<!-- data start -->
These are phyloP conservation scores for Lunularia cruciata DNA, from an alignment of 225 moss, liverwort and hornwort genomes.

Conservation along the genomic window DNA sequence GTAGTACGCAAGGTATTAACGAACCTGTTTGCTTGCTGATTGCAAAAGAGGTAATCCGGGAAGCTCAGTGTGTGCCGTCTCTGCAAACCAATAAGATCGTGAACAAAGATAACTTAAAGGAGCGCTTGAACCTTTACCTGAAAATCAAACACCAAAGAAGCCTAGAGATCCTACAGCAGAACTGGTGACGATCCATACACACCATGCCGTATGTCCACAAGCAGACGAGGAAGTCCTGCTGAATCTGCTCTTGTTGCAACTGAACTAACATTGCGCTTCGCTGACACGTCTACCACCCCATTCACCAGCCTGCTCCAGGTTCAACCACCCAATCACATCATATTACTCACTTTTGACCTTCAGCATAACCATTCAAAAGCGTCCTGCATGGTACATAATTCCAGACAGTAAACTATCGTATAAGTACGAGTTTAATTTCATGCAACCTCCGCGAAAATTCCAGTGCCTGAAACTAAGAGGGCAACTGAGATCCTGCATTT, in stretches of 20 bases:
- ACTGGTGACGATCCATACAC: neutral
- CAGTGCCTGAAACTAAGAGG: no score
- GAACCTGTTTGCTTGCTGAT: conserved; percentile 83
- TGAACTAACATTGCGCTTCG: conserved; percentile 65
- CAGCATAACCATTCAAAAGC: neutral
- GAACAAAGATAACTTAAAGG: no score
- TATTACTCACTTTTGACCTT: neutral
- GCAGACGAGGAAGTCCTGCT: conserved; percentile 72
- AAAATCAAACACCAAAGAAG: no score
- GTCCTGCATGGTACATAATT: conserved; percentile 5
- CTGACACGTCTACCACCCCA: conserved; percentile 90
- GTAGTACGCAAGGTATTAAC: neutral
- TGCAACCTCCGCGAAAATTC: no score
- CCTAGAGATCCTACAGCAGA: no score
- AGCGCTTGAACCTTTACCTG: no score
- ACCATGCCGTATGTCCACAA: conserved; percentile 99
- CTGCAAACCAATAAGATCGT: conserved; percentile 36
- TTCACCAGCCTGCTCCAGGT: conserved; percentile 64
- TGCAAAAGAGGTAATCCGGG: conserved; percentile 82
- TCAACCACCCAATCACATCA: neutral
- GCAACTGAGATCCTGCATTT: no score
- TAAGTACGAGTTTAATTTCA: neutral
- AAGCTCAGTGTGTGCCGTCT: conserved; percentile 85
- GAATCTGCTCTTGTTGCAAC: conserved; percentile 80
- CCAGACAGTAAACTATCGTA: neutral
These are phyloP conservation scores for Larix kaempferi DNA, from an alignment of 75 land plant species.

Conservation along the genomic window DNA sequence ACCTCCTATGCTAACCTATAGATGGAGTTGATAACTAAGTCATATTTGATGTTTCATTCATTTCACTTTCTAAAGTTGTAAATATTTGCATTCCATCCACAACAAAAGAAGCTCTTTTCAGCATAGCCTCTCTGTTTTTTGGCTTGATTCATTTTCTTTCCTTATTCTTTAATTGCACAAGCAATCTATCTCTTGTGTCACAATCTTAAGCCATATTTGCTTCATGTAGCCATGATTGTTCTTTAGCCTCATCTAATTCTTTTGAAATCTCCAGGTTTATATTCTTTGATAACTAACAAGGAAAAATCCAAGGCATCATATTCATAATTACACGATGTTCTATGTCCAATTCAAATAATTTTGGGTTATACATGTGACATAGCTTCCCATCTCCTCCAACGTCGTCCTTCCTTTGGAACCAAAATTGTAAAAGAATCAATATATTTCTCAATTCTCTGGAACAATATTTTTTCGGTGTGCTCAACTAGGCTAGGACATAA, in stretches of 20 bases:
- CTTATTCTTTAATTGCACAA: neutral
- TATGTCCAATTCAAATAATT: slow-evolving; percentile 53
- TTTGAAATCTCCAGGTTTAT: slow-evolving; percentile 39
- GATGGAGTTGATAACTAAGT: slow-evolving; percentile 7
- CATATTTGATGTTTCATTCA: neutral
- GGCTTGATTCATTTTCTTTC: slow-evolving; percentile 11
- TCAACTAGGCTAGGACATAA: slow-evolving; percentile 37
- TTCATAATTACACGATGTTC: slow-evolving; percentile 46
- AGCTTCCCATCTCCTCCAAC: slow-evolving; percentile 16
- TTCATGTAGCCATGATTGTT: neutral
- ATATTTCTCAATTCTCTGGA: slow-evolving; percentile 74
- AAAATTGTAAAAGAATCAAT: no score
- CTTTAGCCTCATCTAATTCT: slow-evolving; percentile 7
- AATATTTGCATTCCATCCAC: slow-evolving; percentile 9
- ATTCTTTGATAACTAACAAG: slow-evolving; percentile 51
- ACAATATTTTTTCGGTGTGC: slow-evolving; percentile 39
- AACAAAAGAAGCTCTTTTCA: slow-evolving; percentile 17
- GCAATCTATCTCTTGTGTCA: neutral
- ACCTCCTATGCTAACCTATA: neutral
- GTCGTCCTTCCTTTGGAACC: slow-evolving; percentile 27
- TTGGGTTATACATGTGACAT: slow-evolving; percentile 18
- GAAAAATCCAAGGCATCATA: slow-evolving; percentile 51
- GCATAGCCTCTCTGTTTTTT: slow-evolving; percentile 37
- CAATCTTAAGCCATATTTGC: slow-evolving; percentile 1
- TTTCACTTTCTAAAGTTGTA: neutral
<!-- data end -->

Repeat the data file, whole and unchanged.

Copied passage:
These are phyloP conservation scores for Lunularia cruciata DNA, from an alignment of 225 moss, liverwort and hornwort genomes.

Conservation along the genomic window DNA sequence GTAGTACGCAAGGTATTAACGAACCTGTTTGCTTGCTGATTGCAAAAGAGGTAATCCGGGAAGCTCAGTGTGTGCCGTCTCTGCAAACCAATAAGATCGTGAACAAAGATAACTTAAAGGAGCGCTTGAACCTTTACCTGAAAATCAAACACCAAAGAAGCCTAGAGATCCTACAGCAGAACTGGTGACGATCCATACACACCATGCCGTATGTCCACAAGCAGACGAGGAAGTCCTGCTGAATCTGCTCTTGTTGCAACTGAACTAACATTGCGCTTCGCTGACACGTCTACCACCCCATTCACCAGCCTGCTCCAGGTTCAACCACCCAATCACATCATATTACTCACTTTTGACCTTCAGCATAACCATTCAAAAGCGTCCTGCATGGTACATAATTCCAGACAGTAAACTATCGTATAAGTACGAGTTTAATTTCATGCAACCTCCGCGAAAATTCCAGTGCCTGAAACTAAGAGGGCAACTGAGATCCTGCATTT, in stretches of 20 bases:
- ACTGGTGACGATCCATACAC: neutral
- CAGTGCCTGAAACTAAGAGG: no score
- GAACCTGTTTGCTTGCTGAT: conserved; percentile 83
- TGAACTAACATTGCGCTTCG: conserved; percentile 65
- CAGCATAACCATTCAAAAGC: neutral
- GAACAAAGATAACTTAAAGG: no score
- TATTACTCACTTTTGACCTT: neutral
- GCAGACGAGGAAGTCCTGCT: conserved; percentile 72
- AAAATCAAACACCAAAGAAG: no score
- GTCCTGCATGGTACATAATT: conserved; percentile 5
- CTGACACGTCTACCACCCCA: conserved; percentile 90
- GTAGTACGCAAGGTATTAAC: neutral
- TGCAACCTCCGCGAAAATTC: no score
- CCTAGAGATCCTACAGCAGA: no score
- AGCGCTTGAACCTTTACCTG: no score
- ACCATGCCGTATGTCCACAA: conserved; percentile 99
- CTGCAAACCAATAAGATCGT: conserved; percentile 36
- TTCACCAGCCTGCTCCAGGT: conserved; percentile 64
- TGCAAAAGAGGTAATCCGGG: conserved; percentile 82
- TCAACCACCCAATCACATCA: neutral
- GCAACTGAGATCCTGCATTT: no score
- TAAGTACGAGTTTAATTTCA: neutral
- AAGCTCAGTGTGTGCCGTCT: conserved; percentile 85
- GAATCTGCTCTTGTTGCAAC: conserved; percentile 80
- CCAGACAGTAAACTATCGTA: neutral
These are phyloP conservation scores for Larix kaempferi DNA, from an alignment of 75 land plant species.

Conservation along the genomic window DNA sequence ACCTCCTATGCTAACCTATAGATGGAGTTGATAACTAAGTCATATTTGATGTTTCATTCATTTCACTTTCTAAAGTTGTAAATATTTGCATTCCATCCACAACAAAAGAAGCTCTTTTCAGCATAGCCTCTCTGTTTTTTGGCTTGATTCATTTTCTTTCCTTATTCTTTAATTGCACAAGCAATCTATCTCTTGTGTCACAATCTTAAGCCATATTTGCTTCATGTAGCCATGATTGTTCTTTAGCCTCATCTAATTCTTTTGAAATCTCCAGGTTTATATTCTTTGATAACTAACAAGGAAAAATCCAAGGCATCATATTCATAATTACACGATGTTCTATGTCCAATTCAAATAATTTTGGGTTATACATGTGACATAGCTTCCCATCTCCTCCAACGTCGTCCTTCCTTTGGAACCAAAATTGTAAAAGAATCAATATATTTCTCAATTCTCTGGAACAATATTTTTTCGGTGTGCTCAACTAGGCTAGGACATAA, in stretches of 20 bases:
- CTTATTCTTTAATTGCACAA: neutral
- TATGTCCAATTCAAATAATT: slow-evolving; percentile 53
- TTTGAAATCTCCAGGTTTAT: slow-evolving; percentile 39
- GATGGAGTTGATAACTAAGT: slow-evolving; percentile 7
- CATATTTGATGTTTCATTCA: neutral
- GGCTTGATTCATTTTCTTTC: slow-evolving; percentile 11
- TCAACTAGGCTAGGACATAA: slow-evolving; percentile 37
- TTCATAATTACACGATGTTC: slow-evolving; percentile 46
- AGCTTCCCATCTCCTCCAAC: slow-evolving; percentile 16
- TTCATGTAGCCATGATTGTT: neutral
- ATATTTCTCAATTCTCTGGA: slow-evolving; percentile 74
- AAAATTGTAAAAGAATCAAT: no score
- CTTTAGCCTCATCTAATTCT: slow-evolving; percentile 7
- AATATTTGCATTCCATCCAC: slow-evolving; percentile 9
- ATTCTTTGATAACTAACAAG: slow-evolving; percentile 51
- ACAATATTTTTTCGGTGTGC: slow-evolving; percentile 39
- AACAAAAGAAGCTCTTTTCA: slow-evolving; percentile 17
- GCAATCTATCTCTTGTGTCA: neutral
- ACCTCCTATGCTAACCTATA: neutral
- GTCGTCCTTCCTTTGGAACC: slow-evolving; percentile 27
- TTGGGTTATACATGTGACAT: slow-evolving; percentile 18
- GAAAAATCCAAGGCATCATA: slow-evolving; percentile 51
- GCATAGCCTCTCTGTTTTTT: slow-evolving; percentile 37
- CAATCTTAAGCCATATTTGC: slow-evolving; percentile 1
- TTTCACTTTCTAAAGTTGTA: neutral